Impact Factor 6.576 | CiteScore 5.0
More on impact ›


Front. Nutr., 31 July 2014 |

Dietary sugars analysis: quantification of fructooligossacharides during fermentation by HPLC-RI method

  • 1Centre of Biological Engineering (CEB), University of Minho, Braga, Portugal
  • 2Centro de Investigação de Montanha (CIMO), Escola Superior Agrária, Instituto Politécnico de Bragança, Bragança, Portugal
  • 3Departamento de Engenharia Química e Biológica (DEQB), Instituto Superior de Engenharia de Coimbra, Instituto Politécnico de Coimbra, Coimbra, Portugal
  • 4Laboratory of Separation and Reaction Engineering (LSRE) – Associate Laboratory LSRE/LCM, Escola Superior Agrária, Instituto Politécnico de Bragança, Bragança, Portugal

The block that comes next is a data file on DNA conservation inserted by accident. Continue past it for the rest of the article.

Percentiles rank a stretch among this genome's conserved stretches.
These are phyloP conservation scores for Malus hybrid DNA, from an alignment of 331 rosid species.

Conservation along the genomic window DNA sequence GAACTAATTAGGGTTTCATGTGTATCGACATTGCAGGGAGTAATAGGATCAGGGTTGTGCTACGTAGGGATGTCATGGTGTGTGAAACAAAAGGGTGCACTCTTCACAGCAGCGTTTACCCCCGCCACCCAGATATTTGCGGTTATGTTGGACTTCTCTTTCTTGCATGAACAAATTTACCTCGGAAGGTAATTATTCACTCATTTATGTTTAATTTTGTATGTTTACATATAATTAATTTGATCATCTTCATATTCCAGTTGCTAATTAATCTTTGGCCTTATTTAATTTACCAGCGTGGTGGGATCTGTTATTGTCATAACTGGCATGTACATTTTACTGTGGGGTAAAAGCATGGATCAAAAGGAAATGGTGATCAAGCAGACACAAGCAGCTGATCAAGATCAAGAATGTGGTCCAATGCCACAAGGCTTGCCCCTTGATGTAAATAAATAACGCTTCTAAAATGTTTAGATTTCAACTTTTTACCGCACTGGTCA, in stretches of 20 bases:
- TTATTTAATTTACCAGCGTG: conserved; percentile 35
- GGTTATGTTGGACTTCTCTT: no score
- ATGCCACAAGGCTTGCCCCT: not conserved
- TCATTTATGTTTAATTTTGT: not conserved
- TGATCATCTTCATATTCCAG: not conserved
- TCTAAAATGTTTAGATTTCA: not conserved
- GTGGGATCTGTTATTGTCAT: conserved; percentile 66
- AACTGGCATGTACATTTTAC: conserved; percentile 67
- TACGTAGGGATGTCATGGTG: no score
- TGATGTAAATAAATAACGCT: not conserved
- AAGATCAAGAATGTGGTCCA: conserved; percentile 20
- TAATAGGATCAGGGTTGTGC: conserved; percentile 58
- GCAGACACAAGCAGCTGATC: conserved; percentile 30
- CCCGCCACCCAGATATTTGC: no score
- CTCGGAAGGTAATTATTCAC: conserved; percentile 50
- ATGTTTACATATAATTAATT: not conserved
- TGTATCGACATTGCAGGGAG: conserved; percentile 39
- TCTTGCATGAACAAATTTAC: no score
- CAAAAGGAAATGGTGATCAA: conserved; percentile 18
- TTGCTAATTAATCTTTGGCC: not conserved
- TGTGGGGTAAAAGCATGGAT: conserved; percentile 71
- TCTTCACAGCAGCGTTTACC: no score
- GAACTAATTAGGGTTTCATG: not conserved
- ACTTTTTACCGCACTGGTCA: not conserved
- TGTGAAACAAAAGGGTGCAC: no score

In this work, a simple chromatographic method is proposed and in-house validated for the quantification of total and individual fructooligossacharides (e.g., 1-kestose, nystose, and 1F-fructofuranosylnystose). It was shown that a high-performance liquid chromatography with refractive index detector could be used to monitor the dynamic of fructooligossacharides production via sucrose fermentation using Aspergillus aculeatus. This analytical technique may be easily implemented at laboratorial or industrial scale for fructooligossacharides mass-production monitoring allowing also controlling the main substrate (sucrose) and the secondary by-products (glucose and fructose). The proposed chromatographic method had a satisfactory intra- and inter-day variability (in general, with a relative standard deviation lower than 5%), high sensitivity for each sugar (usually, with a relative error lower than 5%), and low detection (lower than 0.06 ± 0.04 g/L) and quantification (lower than 0.2 ± 0.1 g/L) limits. The correct quantification of fructooligossacharides in fermentative media may allow a more precise nutritional formulation of new functional foods, since it is reported that different fructooligossacharides exhibit different biological activities and effects.